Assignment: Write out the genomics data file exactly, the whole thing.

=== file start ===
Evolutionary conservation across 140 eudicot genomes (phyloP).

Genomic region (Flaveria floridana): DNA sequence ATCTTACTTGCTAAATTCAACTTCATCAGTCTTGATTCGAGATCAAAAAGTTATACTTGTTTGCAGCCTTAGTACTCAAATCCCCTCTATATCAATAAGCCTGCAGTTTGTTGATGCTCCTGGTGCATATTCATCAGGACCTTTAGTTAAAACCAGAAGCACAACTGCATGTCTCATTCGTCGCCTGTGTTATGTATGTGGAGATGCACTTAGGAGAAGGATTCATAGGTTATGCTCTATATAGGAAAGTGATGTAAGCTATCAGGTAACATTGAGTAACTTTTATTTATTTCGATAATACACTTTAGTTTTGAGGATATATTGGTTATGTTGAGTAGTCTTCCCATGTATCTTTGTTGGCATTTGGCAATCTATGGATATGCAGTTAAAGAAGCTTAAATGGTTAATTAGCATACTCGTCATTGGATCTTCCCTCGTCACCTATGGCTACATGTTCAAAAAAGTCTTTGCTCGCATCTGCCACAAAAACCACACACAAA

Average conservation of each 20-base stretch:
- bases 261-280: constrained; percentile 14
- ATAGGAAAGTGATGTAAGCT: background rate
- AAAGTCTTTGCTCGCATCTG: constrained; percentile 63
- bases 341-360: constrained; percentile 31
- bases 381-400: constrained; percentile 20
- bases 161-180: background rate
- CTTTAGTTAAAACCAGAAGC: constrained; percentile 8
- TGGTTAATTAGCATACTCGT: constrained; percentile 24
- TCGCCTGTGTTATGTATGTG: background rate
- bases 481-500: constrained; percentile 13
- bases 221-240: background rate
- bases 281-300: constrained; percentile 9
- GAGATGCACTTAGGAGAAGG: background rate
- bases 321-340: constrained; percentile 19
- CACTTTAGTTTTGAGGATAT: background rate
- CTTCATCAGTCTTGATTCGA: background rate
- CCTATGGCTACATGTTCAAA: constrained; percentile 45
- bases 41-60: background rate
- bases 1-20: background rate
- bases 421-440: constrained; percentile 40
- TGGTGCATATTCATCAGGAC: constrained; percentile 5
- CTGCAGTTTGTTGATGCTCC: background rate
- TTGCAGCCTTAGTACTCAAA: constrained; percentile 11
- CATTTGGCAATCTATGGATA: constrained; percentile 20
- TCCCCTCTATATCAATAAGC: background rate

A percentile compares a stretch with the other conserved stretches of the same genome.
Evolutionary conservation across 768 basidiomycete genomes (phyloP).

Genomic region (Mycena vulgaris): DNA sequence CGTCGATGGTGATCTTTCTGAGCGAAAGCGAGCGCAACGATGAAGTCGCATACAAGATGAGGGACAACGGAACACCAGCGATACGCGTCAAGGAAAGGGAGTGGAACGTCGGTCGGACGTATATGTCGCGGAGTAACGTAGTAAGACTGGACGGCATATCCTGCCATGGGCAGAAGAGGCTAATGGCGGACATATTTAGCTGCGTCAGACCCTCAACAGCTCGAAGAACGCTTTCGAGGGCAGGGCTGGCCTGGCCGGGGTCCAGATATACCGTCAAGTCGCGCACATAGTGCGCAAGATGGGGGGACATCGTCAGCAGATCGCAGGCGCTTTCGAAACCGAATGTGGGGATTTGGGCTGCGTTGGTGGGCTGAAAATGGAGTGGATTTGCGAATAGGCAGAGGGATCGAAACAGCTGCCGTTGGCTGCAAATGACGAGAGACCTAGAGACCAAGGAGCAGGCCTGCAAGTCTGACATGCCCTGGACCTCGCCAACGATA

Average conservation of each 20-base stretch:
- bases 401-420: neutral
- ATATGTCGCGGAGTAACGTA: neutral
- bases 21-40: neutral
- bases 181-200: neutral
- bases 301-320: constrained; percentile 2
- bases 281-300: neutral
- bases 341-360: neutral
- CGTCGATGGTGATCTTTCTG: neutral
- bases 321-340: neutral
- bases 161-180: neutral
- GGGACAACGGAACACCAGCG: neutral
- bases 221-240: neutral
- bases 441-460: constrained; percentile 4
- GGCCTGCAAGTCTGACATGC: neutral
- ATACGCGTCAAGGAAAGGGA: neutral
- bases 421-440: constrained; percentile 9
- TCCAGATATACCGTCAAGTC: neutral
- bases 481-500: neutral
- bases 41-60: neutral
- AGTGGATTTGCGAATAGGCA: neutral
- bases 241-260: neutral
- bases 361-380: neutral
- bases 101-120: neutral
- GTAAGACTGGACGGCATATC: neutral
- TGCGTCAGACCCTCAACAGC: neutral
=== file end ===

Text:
Evolutionary conservation across 140 eudicot genomes (phyloP).

Genomic region (Flaveria floridana): DNA sequence ATCTTACTTGCTAAATTCAACTTCATCAGTCTTGATTCGAGATCAAAAAGTTATACTTGTTTGCAGCCTTAGTACTCAAATCCCCTCTATATCAATAAGCCTGCAGTTTGTTGATGCTCCTGGTGCATATTCATCAGGACCTTTAGTTAAAACCAGAAGCACAACTGCATGTCTCATTCGTCGCCTGTGTTATGTATGTGGAGATGCACTTAGGAGAAGGATTCATAGGTTATGCTCTATATAGGAAAGTGATGTAAGCTATCAGGTAACATTGAGTAACTTTTATTTATTTCGATAATACACTTTAGTTTTGAGGATATATTGGTTATGTTGAGTAGTCTTCCCATGTATCTTTGTTGGCATTTGGCAATCTATGGATATGCAGTTAAAGAAGCTTAAATGGTTAATTAGCATACTCGTCATTGGATCTTCCCTCGTCACCTATGGCTACATGTTCAAAAAAGTCTTTGCTCGCATCTGCCACAAAAACCACACACAAA

Average conservation of each 20-base stretch:
- bases 261-280: constrained; percentile 14
- ATAGGAAAGTGATGTAAGCT: background rate
- AAAGTCTTTGCTCGCATCTG: constrained; percentile 63
- bases 341-360: constrained; percentile 31
- bases 381-400: constrained; percentile 20
- bases 161-180: background rate
- CTTTAGTTAAAACCAGAAGC: constrained; percentile 8
- TGGTTAATTAGCATACTCGT: constrained; percentile 24
- TCGCCTGTGTTATGTATGTG: background rate
- bases 481-500: constrained; percentile 13
- bases 221-240: background rate
- bases 281-300: constrained; percentile 9
- GAGATGCACTTAGGAGAAGG: background rate
- bases 321-340: constrained; percentile 19
- CACTTTAGTTTTGAGGATAT: background rate
- CTTCATCAGTCTTGATTCGA: background rate
- CCTATGGCTACATGTTCAAA: constrained; percentile 45
- bases 41-60: background rate
- bases 1-20: background rate
- bases 421-440: constrained; percentile 40
- TGGTGCATATTCATCAGGAC: constrained; percentile 5
- CTGCAGTTTGTTGATGCTCC: background rate
- TTGCAGCCTTAGTACTCAAA: constrained; percentile 11
- CATTTGGCAATCTATGGATA: constrained; percentile 20
- TCCCCTCTATATCAATAAGC: background rate

A percentile compares a stretch with the other conserved stretches of the same genome.
Evolutionary conservation across 768 basidiomycete genomes (phyloP).

Genomic region (Mycena vulgaris): DNA sequence CGTCGATGGTGATCTTTCTGAGCGAAAGCGAGCGCAACGATGAAGTCGCATACAAGATGAGGGACAACGGAACACCAGCGATACGCGTCAAGGAAAGGGAGTGGAACGTCGGTCGGACGTATATGTCGCGGAGTAACGTAGTAAGACTGGACGGCATATCCTGCCATGGGCAGAAGAGGCTAATGGCGGACATATTTAGCTGCGTCAGACCCTCAACAGCTCGAAGAACGCTTTCGAGGGCAGGGCTGGCCTGGCCGGGGTCCAGATATACCGTCAAGTCGCGCACATAGTGCGCAAGATGGGGGGACATCGTCAGCAGATCGCAGGCGCTTTCGAAACCGAATGTGGGGATTTGGGCTGCGTTGGTGGGCTGAAAATGGAGTGGATTTGCGAATAGGCAGAGGGATCGAAACAGCTGCCGTTGGCTGCAAATGACGAGAGACCTAGAGACCAAGGAGCAGGCCTGCAAGTCTGACATGCCCTGGACCTCGCCAACGATA

Average conservation of each 20-base stretch:
- bases 401-420: neutral
- ATATGTCGCGGAGTAACGTA: neutral
- bases 21-40: neutral
- bases 181-200: neutral
- bases 301-320: constrained; percentile 2
- bases 281-300: neutral
- bases 341-360: neutral
- CGTCGATGGTGATCTTTCTG: neutral
- bases 321-340: neutral
- bases 161-180: neutral
- GGGACAACGGAACACCAGCG: neutral
- bases 221-240: neutral
- bases 441-460: constrained; percentile 4
- GGCCTGCAAGTCTGACATGC: neutral
- ATACGCGTCAAGGAAAGGGA: neutral
- bases 421-440: constrained; percentile 9
- TCCAGATATACCGTCAAGTC: neutral
- bases 481-500: neutral
- bases 41-60: neutral
- AGTGGATTTGCGAATAGGCA: neutral
- bases 241-260: neutral
- bases 361-380: neutral
- bases 101-120: neutral
- GTAAGACTGGACGGCATATC: neutral
- TGCGTCAGACCCTCAACAGC: neutral